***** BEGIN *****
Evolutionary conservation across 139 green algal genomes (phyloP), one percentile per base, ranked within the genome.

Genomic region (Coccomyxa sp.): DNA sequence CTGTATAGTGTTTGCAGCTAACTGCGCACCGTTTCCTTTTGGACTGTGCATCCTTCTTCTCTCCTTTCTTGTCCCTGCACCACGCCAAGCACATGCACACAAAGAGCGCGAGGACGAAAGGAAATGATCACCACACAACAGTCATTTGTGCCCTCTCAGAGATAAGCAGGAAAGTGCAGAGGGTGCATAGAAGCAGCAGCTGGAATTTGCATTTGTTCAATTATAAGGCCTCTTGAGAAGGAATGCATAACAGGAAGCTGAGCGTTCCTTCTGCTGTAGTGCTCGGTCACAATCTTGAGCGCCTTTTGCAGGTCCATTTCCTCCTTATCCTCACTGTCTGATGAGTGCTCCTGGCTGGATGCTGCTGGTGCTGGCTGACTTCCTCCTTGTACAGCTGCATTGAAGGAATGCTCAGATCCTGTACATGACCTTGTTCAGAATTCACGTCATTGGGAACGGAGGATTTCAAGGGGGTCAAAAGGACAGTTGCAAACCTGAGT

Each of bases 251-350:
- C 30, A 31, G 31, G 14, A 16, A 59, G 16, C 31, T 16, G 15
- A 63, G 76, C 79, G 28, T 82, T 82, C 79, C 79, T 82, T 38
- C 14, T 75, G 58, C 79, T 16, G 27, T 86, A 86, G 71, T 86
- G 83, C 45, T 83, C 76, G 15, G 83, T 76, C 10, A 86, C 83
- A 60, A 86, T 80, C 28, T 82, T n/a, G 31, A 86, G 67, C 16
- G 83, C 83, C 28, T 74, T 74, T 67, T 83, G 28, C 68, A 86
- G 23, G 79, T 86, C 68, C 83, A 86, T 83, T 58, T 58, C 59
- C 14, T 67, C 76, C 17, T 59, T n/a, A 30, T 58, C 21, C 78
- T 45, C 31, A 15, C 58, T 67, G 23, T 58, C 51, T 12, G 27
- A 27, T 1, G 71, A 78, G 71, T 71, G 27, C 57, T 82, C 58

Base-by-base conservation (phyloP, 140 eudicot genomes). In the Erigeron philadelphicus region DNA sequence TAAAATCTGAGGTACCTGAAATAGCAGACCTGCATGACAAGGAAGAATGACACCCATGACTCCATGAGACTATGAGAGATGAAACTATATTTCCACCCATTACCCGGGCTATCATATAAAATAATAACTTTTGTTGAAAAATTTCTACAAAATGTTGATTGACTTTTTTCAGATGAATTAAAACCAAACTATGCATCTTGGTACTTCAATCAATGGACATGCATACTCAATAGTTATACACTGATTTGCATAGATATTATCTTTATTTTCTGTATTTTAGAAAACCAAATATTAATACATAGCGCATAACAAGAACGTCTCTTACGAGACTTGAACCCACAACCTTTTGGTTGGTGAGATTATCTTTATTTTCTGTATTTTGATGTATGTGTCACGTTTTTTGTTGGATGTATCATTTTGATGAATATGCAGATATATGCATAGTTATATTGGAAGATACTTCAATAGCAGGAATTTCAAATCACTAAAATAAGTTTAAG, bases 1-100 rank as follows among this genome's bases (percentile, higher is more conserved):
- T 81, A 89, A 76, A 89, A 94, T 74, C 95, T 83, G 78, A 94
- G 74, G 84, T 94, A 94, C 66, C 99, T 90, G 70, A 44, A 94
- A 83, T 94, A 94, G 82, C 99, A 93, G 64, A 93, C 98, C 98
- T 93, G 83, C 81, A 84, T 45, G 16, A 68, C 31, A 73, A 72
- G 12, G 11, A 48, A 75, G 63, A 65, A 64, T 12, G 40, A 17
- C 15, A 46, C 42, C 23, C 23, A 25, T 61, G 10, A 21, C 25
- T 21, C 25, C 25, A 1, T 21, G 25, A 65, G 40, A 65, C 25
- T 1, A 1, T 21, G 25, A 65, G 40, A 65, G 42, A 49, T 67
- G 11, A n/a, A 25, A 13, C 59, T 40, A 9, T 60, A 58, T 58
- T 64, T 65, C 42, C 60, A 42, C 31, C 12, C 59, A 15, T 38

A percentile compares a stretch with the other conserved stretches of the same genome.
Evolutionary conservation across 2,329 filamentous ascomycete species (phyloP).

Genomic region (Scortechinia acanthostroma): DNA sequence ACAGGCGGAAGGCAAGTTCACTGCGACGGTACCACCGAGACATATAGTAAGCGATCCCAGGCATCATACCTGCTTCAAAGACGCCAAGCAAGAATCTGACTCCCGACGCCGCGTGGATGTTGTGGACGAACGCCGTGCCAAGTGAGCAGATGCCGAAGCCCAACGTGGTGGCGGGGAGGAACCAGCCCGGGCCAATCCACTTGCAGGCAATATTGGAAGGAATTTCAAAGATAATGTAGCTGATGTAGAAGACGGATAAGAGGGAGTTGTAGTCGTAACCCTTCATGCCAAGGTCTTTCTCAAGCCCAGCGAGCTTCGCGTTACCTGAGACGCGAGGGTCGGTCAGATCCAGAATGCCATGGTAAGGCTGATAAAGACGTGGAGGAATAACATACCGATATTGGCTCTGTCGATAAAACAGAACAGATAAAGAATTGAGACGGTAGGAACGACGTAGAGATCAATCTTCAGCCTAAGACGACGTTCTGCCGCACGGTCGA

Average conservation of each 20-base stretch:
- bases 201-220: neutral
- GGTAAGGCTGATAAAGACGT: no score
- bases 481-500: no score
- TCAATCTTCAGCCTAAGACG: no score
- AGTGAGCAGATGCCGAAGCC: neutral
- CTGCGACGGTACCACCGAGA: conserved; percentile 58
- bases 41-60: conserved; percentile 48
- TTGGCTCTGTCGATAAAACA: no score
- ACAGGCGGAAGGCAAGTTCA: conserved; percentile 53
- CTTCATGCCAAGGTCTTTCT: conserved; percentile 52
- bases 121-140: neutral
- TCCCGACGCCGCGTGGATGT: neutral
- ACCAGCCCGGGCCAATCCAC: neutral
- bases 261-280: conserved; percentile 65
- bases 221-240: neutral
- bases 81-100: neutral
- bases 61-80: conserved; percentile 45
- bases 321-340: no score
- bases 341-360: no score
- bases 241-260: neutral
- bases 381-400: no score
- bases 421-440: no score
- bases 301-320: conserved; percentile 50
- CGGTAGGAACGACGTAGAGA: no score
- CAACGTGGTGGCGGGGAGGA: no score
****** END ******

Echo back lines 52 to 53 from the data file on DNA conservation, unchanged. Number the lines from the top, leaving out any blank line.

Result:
- CGGTAGGAACGACGTAGAGA: no score
- CAACGTGGTGGCGGGGAGGA: no score